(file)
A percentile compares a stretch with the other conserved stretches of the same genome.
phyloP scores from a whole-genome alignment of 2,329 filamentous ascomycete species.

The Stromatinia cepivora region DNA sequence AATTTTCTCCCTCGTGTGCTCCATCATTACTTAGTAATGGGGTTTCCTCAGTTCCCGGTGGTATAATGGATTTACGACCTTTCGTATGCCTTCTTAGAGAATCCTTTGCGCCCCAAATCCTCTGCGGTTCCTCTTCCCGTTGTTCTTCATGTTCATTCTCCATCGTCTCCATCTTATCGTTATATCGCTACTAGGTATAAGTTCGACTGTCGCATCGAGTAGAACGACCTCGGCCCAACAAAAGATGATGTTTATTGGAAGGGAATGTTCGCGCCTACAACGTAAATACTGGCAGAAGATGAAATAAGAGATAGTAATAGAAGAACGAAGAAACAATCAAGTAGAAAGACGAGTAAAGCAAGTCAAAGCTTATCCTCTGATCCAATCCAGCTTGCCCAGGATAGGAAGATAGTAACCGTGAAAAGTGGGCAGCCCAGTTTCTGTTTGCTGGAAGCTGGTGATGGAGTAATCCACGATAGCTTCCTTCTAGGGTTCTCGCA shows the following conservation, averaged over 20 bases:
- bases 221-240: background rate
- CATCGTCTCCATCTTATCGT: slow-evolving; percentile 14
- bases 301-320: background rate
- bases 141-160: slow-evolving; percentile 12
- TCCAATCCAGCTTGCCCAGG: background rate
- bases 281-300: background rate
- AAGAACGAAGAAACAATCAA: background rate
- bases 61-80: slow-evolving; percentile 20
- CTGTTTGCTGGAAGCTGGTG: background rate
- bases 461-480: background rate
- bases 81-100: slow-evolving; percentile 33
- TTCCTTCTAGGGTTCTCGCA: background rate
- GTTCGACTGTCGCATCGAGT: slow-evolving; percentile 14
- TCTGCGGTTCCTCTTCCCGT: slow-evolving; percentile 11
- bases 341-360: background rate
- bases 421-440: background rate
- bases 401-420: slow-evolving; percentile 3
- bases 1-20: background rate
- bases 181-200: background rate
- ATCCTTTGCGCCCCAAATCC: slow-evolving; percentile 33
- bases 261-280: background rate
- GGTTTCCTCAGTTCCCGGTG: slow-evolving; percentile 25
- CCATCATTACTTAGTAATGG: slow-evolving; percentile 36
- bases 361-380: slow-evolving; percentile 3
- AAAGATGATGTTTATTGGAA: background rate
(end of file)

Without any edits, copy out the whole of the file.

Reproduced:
A percentile compares a stretch with the other conserved stretches of the same genome.
phyloP scores from a whole-genome alignment of 2,329 filamentous ascomycete species.

The Stromatinia cepivora region DNA sequence AATTTTCTCCCTCGTGTGCTCCATCATTACTTAGTAATGGGGTTTCCTCAGTTCCCGGTGGTATAATGGATTTACGACCTTTCGTATGCCTTCTTAGAGAATCCTTTGCGCCCCAAATCCTCTGCGGTTCCTCTTCCCGTTGTTCTTCATGTTCATTCTCCATCGTCTCCATCTTATCGTTATATCGCTACTAGGTATAAGTTCGACTGTCGCATCGAGTAGAACGACCTCGGCCCAACAAAAGATGATGTTTATTGGAAGGGAATGTTCGCGCCTACAACGTAAATACTGGCAGAAGATGAAATAAGAGATAGTAATAGAAGAACGAAGAAACAATCAAGTAGAAAGACGAGTAAAGCAAGTCAAAGCTTATCCTCTGATCCAATCCAGCTTGCCCAGGATAGGAAGATAGTAACCGTGAAAAGTGGGCAGCCCAGTTTCTGTTTGCTGGAAGCTGGTGATGGAGTAATCCACGATAGCTTCCTTCTAGGGTTCTCGCA shows the following conservation, averaged over 20 bases:
- bases 221-240: background rate
- CATCGTCTCCATCTTATCGT: slow-evolving; percentile 14
- bases 301-320: background rate
- bases 141-160: slow-evolving; percentile 12
- TCCAATCCAGCTTGCCCAGG: background rate
- bases 281-300: background rate
- AAGAACGAAGAAACAATCAA: background rate
- bases 61-80: slow-evolving; percentile 20
- CTGTTTGCTGGAAGCTGGTG: background rate
- bases 461-480: background rate
- bases 81-100: slow-evolving; percentile 33
- TTCCTTCTAGGGTTCTCGCA: background rate
- GTTCGACTGTCGCATCGAGT: slow-evolving; percentile 14
- TCTGCGGTTCCTCTTCCCGT: slow-evolving; percentile 11
- bases 341-360: background rate
- bases 421-440: background rate
- bases 401-420: slow-evolving; percentile 3
- bases 1-20: background rate
- bases 181-200: background rate
- ATCCTTTGCGCCCCAAATCC: slow-evolving; percentile 33
- bases 261-280: background rate
- GGTTTCCTCAGTTCCCGGTG: slow-evolving; percentile 25
- CCATCATTACTTAGTAATGG: slow-evolving; percentile 36
- bases 361-380: slow-evolving; percentile 3
- AAAGATGATGTTTATTGGAA: background rate